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Capture more business with successful landing page design

What is a landing page? It’s a very simple, single web page that’s designed to capture leads and convert site visits into sales. The goal of landing page design is to be eye-catching, straightforward and intriguing in a way that the visitor will feel enticed to learn more, pick up the phone and call you, sign up for your mailing list or take whatever call to action that you’re aiming for. Landing page success can be measured by analyzing the click-through rate to determine whether the page is working. If you have the time and resources, designing two visually different landing pages with the same content can clue you in as to what is and isn’t working by reading analytic data.

When designing landing page content, take the viewpoint of the user and ask yourself these questions:

What’s being offered and what’s in it for me?
Eye-catching graphics that grab the user’s attention and clean, organized content that’s easy to sort through will ensure that what is being offered is clearly defined. The user should have a clear understanding as to what the offer is immediately upon landing on the page.

What are the benefits and why can’t I live without it?
Answer this question by using bullet points and other quickly visible benefit highlights so the user is intrigued to learn more and take action. They have to feel like they can’t turn this offer down.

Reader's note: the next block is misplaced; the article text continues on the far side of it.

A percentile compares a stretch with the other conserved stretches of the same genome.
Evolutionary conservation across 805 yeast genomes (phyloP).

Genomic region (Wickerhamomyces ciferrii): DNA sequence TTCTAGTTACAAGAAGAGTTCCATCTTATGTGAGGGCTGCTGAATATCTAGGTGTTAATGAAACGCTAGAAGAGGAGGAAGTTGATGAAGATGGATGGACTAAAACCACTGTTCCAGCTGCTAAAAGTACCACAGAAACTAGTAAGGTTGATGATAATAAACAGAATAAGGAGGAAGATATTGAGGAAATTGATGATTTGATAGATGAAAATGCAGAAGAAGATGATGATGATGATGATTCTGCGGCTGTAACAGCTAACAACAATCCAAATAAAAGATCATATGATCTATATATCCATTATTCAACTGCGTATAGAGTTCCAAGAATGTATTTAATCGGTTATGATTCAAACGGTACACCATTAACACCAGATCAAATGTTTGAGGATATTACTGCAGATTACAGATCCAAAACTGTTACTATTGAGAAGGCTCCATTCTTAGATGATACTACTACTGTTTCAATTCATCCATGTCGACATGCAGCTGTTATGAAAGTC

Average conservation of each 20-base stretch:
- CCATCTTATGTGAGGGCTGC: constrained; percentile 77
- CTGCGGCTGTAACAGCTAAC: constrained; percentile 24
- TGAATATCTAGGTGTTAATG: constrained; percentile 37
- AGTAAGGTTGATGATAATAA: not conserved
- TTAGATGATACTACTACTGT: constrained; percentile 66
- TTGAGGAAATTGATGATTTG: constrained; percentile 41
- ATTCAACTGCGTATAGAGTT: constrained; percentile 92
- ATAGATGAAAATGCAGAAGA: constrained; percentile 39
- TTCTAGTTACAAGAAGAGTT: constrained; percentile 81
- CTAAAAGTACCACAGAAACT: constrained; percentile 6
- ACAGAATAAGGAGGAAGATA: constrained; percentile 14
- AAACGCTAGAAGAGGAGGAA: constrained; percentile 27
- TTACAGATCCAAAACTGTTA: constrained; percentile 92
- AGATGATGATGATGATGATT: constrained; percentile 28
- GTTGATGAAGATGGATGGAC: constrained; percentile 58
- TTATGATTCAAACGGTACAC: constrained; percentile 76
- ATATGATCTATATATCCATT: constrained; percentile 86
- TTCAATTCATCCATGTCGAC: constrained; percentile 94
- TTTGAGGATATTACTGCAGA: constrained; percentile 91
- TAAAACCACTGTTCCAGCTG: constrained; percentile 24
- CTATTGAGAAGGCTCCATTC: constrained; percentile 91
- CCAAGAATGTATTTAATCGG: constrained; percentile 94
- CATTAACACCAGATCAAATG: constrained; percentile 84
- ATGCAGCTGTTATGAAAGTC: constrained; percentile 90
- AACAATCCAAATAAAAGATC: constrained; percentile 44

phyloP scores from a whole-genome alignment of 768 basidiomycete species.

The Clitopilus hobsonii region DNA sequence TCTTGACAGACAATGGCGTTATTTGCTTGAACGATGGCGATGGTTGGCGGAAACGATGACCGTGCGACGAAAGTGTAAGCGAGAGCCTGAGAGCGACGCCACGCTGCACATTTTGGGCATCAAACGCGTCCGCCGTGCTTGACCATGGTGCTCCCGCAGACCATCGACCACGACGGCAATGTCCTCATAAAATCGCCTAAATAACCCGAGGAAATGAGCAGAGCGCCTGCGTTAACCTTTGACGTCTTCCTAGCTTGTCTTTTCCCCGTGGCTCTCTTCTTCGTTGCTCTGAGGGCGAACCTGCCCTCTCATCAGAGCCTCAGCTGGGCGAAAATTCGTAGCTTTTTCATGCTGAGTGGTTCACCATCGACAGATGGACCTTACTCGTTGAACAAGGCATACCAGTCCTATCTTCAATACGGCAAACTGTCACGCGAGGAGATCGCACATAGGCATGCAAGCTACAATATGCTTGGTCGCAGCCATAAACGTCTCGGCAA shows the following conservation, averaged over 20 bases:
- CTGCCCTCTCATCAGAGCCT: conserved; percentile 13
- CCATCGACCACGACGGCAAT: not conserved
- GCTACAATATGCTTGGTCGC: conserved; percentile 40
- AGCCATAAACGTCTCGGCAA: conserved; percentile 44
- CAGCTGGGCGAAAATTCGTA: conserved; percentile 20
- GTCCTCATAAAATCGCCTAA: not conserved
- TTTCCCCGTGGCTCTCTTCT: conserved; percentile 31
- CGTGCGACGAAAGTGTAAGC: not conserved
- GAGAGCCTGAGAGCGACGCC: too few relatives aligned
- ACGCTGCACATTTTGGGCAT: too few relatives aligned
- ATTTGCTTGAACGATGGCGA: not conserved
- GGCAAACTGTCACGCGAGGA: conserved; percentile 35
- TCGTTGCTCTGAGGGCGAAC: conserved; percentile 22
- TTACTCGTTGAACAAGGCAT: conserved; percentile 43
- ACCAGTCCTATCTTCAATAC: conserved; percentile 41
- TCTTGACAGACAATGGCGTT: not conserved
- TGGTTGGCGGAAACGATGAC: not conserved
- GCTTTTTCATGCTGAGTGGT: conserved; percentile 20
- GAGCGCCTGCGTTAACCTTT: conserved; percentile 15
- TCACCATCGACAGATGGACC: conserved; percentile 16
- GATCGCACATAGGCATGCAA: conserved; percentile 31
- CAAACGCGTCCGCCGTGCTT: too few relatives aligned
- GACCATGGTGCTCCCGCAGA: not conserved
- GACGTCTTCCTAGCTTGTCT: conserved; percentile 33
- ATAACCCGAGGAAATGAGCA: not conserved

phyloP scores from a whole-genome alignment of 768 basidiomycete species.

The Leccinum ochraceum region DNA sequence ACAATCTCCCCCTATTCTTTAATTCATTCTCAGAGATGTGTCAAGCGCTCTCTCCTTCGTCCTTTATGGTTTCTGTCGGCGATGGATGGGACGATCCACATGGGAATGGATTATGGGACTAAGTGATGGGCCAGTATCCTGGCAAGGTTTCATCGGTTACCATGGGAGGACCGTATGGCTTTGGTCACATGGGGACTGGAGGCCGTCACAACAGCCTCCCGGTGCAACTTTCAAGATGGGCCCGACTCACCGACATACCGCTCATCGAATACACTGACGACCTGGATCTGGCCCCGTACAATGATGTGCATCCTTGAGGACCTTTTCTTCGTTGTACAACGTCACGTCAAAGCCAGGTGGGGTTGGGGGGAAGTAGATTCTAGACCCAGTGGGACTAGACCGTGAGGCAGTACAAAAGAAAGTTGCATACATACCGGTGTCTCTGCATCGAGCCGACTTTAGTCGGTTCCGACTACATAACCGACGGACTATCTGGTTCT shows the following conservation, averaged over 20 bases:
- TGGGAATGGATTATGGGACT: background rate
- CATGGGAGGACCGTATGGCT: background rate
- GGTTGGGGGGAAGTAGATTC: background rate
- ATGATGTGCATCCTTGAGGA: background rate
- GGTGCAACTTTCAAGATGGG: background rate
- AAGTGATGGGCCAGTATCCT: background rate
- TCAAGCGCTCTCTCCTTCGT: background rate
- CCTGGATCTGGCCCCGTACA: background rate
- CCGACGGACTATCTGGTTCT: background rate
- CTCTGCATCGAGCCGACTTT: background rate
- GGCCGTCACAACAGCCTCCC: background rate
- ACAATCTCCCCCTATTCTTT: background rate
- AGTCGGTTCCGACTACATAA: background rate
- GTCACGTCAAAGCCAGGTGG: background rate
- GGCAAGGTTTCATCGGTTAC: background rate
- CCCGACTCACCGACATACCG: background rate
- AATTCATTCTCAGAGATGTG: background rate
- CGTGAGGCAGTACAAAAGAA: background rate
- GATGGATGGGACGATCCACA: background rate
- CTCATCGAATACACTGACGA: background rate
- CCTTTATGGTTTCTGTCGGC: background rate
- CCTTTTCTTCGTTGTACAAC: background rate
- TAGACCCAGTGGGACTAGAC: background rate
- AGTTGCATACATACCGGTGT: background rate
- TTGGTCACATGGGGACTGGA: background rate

Why do I need the offer NOW?
You can create a sense of urgency to act right away by extending an offer with an expiration date.

How do I get the offer?
When designing your call-to-action, make sure it’s clear, visible and lives above the fold. You want that to be one of the first things to jump off the page as soon as someone lands on it. You can use photos that draw your eye to the call to action, arrows, color contrast and/or white space—anything that will lead the visitor’s eye to it. The trick is to do this in a way that isn’t too loud or cheesy, and is more of a subliminal path that the user feels they went on without being forced.
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Follow up
Make sure there’s a follow-up plan in place, such as a prompt email, phone call or any other method to ensure the lead is acted on to convert to a sale.

General Design
In addition, general design elements should be considered in order to stay within your business’ current branding and style efforts. Make sure your landing page design is seen as a simplified version of your website design, maintaining your company’s identity and branding. You want to take every opportunity to use brand recognition to your advantage.

Case study
In our example below, you can see one of our landing pages. We kept in line with our branding, while simplifying and directing attention to the main headline and CTA. We used bullet points to quickly define the benefits and we made sure to include information for people who might need a different plan. Also including a privacy policy statement takes away some of the hesitation in filling out an online form.

landing page design, The Marketing Machine
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